Ring Homomorphisms and Radical Ideals

Problems and solutions of ring theory in abstract algebra

Problem 624

Let $R$ and $R’$ be commutative rings and let $f:R\to R’$ be a ring homomorphism.
Let $I$ and $I’$ be ideals of $R$ and $R’$, respectively.

(a) Prove that $f(\sqrt{I}\,) \subset \sqrt{f(I)}$.

(b) Prove that $\sqrt{f^{-1}(I’)}=f^{-1}(\sqrt{I’})$

(c) Suppose that $f$ is surjective and $\ker(f)\subset I$. Then prove that $f(\sqrt{I}\,) =\sqrt{f(I)}$

 
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Proof.

(a) Prove that $f(\sqrt{I}\,) \subset \sqrt{f(I)}$.

Let $x\in f(\sqrt{I}\,)$ be an arbitrary element. Then there is $a\in \sqrt{I}$ such that $f(a)=x$. As $a\in \sqrt{I}$, there exists a positive integer $n$ such that $a^n\in I$.

It follows that we have
\begin{align*}
x^n=f(a)^n=f(a^n)\in f(I).
\end{align*}

This implies that $x\in \sqrt{f(I)}$.
Hence we have $f(\sqrt{I}\,) \subset \sqrt{f(I)}$.

(b) Prove that $\sqrt{f^{-1}(I’)}=f^{-1}(\sqrt{I’})$

$(\subset)$ Let $x\in \sqrt{f^{-1}(I’)}$. Then there is a positive integer $n$ such that $x^n\in f^{-1}(I’)$ and thus $f(x^n)\in I’$.
As $f$ is a ring homomorphism, it follows that $f(x)^n=f(x^n)\in I’$.

Hence $f(x)\in \sqrt{I’}$, and then $x\in f^{-1}(\sqrt{I’})$.
This proves that $\sqrt{f^{-1}(I’)} \subset f^{-1}(\sqrt{I’})$.


$(\supset)$ Let $x\in f^{-1}(\sqrt{I’})$. Then $f(x)\in \sqrt{I’}$. It follows that there exists a positive integer $n$ such that $f(x^n)=f(x)^n\in I’$.
Hence $x^n\in f^{-1}(I’)$, and we deduce that $x\in \sqrt{f^{-1}(I’)}$.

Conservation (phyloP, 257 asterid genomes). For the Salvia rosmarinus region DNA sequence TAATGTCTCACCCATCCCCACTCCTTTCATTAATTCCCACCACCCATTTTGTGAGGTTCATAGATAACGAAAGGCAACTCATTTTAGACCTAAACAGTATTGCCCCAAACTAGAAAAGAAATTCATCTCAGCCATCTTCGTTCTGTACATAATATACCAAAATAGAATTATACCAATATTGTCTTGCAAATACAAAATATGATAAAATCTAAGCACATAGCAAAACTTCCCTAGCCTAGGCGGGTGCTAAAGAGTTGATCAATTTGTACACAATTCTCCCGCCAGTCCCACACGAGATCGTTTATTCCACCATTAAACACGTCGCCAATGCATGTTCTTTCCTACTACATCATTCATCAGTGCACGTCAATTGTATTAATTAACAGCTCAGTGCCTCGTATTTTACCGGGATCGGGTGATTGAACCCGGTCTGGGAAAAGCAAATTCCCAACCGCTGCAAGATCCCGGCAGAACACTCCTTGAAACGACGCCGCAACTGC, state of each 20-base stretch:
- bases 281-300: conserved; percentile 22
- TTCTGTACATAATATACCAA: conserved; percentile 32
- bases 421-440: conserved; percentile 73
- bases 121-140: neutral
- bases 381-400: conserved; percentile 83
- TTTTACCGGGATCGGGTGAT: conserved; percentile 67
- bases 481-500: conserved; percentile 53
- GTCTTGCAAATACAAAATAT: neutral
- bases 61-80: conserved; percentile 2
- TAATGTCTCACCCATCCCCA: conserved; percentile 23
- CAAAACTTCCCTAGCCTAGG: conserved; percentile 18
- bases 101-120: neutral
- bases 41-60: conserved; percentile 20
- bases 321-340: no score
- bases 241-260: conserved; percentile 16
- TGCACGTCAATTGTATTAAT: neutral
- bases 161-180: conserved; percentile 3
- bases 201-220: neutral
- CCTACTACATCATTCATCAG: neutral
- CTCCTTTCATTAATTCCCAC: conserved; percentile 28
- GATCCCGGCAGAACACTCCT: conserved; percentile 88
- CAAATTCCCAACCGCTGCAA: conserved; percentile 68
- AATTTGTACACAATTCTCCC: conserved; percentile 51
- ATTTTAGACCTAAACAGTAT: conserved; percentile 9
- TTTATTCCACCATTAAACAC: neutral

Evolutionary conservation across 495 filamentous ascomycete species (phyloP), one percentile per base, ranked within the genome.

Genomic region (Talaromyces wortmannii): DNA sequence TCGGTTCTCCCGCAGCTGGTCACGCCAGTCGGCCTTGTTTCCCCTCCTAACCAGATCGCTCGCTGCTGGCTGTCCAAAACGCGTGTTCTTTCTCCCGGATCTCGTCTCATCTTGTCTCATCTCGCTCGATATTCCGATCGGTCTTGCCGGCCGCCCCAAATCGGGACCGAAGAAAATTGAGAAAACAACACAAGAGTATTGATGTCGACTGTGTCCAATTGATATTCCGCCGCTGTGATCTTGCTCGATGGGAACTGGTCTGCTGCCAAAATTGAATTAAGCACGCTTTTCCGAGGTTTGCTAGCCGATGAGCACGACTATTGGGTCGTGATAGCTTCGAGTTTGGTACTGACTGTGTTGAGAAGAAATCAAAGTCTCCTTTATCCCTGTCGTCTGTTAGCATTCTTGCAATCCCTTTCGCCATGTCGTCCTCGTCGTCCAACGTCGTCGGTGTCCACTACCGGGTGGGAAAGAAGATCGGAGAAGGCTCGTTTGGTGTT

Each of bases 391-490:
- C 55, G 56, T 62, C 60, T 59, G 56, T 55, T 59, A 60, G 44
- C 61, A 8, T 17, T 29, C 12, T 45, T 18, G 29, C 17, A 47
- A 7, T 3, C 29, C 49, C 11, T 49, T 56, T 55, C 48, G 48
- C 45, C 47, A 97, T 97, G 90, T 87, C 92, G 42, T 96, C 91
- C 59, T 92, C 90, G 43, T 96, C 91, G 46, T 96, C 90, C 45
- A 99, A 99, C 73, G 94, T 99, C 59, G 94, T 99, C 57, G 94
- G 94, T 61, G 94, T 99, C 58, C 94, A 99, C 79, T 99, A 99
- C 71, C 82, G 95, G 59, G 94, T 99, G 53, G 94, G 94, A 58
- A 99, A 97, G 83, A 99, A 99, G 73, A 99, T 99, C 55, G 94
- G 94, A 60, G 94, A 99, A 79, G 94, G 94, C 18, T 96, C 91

This proves that $f^{-1}(\sqrt{I’}) \subset \sqrt{f^{-1}(I’)}$.
Combining this with the previous inclusion yields that $\sqrt{f^{-1}(I’)}=f^{-1}(\sqrt{I’})$.

(c) Suppose that $f$ is surjective and $\ker(f)\subset I$. Then prove that $f(\sqrt{I}\,) =\sqrt{f(I)}$

We now suppose that $f$ is surjective and $\ker(f)\subset I$. We proved $f(\sqrt{I}\,) \subset \sqrt{f(I)}$ in part (a). To show the reverse inclusion, let $x\in \sqrt{f(I)}\subset R’$.
Then there is a positive integer $n$ such that $x^n\in f(I)$.
So there exists $a\in I$ such that $f(a)=x^n$.

Since $f:R\to R’$ is surjective, there exists $y\in R$ such that $f(y)=x$.
Then we have
\begin{align*}
f(a)=x^n=f(y)^n=f(y^n),
\end{align*}
and hence $f(a-y^n)=0$.
Thus $a-y^n\in \ker(f) \subset I$ by assumption.
As $a\in I$, it follows that $y^n\in I$ as well.

We deduce that $y\in \sqrt{I}$ and
\[x=f(y)\in f(\sqrt{I}),\] which completes the proof that $\sqrt{f(I)} \subset f(\sqrt{I})$.

Putting together this inclusion and the inclusion in (a) yields the required equality $f(\sqrt{I}\,) =\sqrt{f(I)}$.


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